People walk own Mill Street in downtown Orono. Credit: Kevin Bennett

Going to college at the University of Maine in Orono, Matt Clark and Matt Grondin bonded over their shared love of things like hip-hop, baseball and pizza.

Pat’s Pizza, to be specific, the iconic Maine pizza chain that was founded in Orono in 1931. Although they now live on opposite ends of the state — Clark in Bangor and Grondin in Cumberland — there are 17 Pat’s Pizza locations between Portland and Presque Isle, so they can sate their craving for a pie any time they want.

Having a Pat’s near home is just not enough for Clark and Grondin, however. They want to go bigger. They want to prove their love for Pat’s Pizza in a truly epic way — by visiting all 17 locations in 24 hours. This Friday night, Oct. 19, they will start their quest, something that, as far as they know, no one else in Maine has yet accomplished.

“We’ve been talking about it for a long time,” said Clark, who grew up in The Netherlands but moved to the United States at age 18 to go to UMaine. “And now, finally, everything worked out and we could do it. Gosh darn it, this is the year, you know? … It’s a challenge. It’s a lot of driving. And we get to see just about every corner of the state in one day.”

“And we get to eat a [lot] of pizza,” said Grondin, a Bangor native who graduated from Bangor High School in 1997.

The journey begins Friday evening in Presque Isle, where the pair will visit the Pat’s there just before it closes at 10:30 p.m. They’ll then spend the night in a hotel in town, and get up early on Saturday to drive to Machias, to visit the next Pat’s on the stop.

Credit: Tim Cox

Clark and Grondin admit it would be ill-advised to each eat a slice of pizza at all 17 locations — roughly the equivalent of two large pizzas per person in 24 hours. (Grondin’s usual Pat’s order is mushroom and jalapeno, and Clark’s is double dough, double pepperoni.) But they do plan to at least buy something at each location.

“Can you imagine the heartburn?” Clark, 40, said. “We aren’t 20 years old anymore. I mean, it sounds fun, but on top of all that driving, it would probably not be a good idea.”

From Machias, they will then visit the Pat’s locations in Ellsworth, Bar Harbor, Holden and Hampden, all in relatively speedy fashion. After that, there’s a bit of backtracking, as they head back north and hit Orono, Lincoln, Milo and Dover-Foxcroft. The pair said they wanted to either start or end at the original Pat’s in Orono, but logistically it was impossible to keep the journey under 24 hours and still do so.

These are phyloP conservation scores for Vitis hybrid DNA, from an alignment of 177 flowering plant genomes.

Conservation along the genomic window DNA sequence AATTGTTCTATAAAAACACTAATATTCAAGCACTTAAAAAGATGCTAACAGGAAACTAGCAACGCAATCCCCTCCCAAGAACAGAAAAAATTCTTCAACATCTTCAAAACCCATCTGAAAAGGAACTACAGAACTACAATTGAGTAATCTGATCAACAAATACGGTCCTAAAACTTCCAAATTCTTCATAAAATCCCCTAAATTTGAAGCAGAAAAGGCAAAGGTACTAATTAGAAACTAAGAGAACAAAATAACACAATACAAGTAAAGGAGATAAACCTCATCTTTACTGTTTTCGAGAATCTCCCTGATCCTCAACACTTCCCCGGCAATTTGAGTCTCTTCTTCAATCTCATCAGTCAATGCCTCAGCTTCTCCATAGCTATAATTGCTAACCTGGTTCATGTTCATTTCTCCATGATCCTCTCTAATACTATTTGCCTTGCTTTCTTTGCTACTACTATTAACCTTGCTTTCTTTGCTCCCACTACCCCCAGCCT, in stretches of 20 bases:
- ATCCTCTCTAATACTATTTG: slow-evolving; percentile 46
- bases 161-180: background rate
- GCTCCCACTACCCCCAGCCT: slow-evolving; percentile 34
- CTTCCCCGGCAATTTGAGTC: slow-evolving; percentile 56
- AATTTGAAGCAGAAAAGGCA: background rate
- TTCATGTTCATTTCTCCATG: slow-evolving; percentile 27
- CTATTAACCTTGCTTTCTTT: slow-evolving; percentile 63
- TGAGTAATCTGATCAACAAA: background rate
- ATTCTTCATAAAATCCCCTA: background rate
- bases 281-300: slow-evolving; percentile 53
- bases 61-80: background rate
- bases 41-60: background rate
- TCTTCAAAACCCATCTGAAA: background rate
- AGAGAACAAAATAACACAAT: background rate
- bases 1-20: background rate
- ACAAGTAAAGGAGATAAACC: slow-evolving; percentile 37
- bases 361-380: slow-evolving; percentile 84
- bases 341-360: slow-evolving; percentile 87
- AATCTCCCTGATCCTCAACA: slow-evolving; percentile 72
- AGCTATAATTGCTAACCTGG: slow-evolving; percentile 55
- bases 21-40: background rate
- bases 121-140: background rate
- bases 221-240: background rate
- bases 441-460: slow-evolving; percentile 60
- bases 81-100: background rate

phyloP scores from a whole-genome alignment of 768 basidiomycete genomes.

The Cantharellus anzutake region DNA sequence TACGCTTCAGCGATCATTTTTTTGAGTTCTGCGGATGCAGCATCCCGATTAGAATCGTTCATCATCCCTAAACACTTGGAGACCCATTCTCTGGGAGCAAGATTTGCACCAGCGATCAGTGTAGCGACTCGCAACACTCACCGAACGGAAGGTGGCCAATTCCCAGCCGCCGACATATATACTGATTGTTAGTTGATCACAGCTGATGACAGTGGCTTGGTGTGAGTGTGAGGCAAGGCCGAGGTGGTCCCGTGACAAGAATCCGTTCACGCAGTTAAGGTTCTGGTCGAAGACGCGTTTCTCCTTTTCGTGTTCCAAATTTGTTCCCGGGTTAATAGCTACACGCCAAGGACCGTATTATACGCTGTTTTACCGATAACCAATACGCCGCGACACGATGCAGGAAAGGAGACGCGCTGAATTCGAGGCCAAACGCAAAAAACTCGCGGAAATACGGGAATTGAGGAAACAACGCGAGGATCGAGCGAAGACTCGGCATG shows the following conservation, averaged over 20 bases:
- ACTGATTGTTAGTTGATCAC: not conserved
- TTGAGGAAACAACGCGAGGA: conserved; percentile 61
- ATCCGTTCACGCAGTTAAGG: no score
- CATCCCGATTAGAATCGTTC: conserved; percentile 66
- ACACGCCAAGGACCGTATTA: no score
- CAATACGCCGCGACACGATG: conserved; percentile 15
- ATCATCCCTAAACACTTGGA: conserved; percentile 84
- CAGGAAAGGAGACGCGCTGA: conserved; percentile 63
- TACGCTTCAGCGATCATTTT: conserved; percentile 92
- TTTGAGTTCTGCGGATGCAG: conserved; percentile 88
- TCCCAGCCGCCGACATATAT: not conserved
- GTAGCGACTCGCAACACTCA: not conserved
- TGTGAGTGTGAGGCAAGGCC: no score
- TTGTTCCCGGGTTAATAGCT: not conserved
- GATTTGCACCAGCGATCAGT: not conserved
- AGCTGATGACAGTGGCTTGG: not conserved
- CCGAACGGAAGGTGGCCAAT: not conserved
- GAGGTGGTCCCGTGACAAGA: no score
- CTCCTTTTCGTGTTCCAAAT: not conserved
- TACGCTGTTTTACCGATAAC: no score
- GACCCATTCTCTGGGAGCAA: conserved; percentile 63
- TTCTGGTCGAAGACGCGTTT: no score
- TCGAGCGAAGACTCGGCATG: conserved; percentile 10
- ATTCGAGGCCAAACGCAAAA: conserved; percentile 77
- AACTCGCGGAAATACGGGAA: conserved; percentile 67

Credit: Linda Coan O’Kresik

After Dover-Foxcroft, Clark and Grondin will hit up Augusta, Auburn, Brunswick, Scarborough, Yarmouth and Windham, before closing out the night at the Pat’s Pizza in Portland’s Old Port. The final leg of their journey will be a whirlwind attempt to get to Portland before 11 p.m., to make the 24-hour deadline.

“It will definitely be down to the wire, and it may end up being more like 25 hours, which we are OK with if that ends up happening,” Clark said.

Clark and Grondin wanted to add a charitable element to their challenge, so from now until they get to their last Pat’s on the tour, they will be taking donations for the Good Shepherd Food Bank via the event’s Facebook page.

“We’re definitely not going to go hungry on that day, but lots of people around the state do all the time, so we wanted to help out the folks at Good Shepherd and raise a little dough for them,” Grondin said. “Pun intended.”

For Clark and Grondin, who both are parents to Pat’s Pizza-loving kids, the 24-hour Pat’s Pizza challenge is mostly just a fun thing to do. It’s also a chance to relive some treasured college-era memories and mark the fact that life moves on, often at a quicker pace than one might want.

“The nostalgia factor is really a heck of a thing,” Grondin, 39, said. “The Orono Pat’s is one of those places where as soon as you walk in we are both reminded of the past, and of all sorts of good times, and that some things never change, even if other things do. I think as you get older it’s nice to remember that.”

Follow Clark and Grondin’s progress on Saturday, Oct. 20, via Facebook.

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Emily Burnham

Emily Burnham is a Maine native and proud Bangorian, covering business, the arts, restaurants and the culture and history of the Bangor region.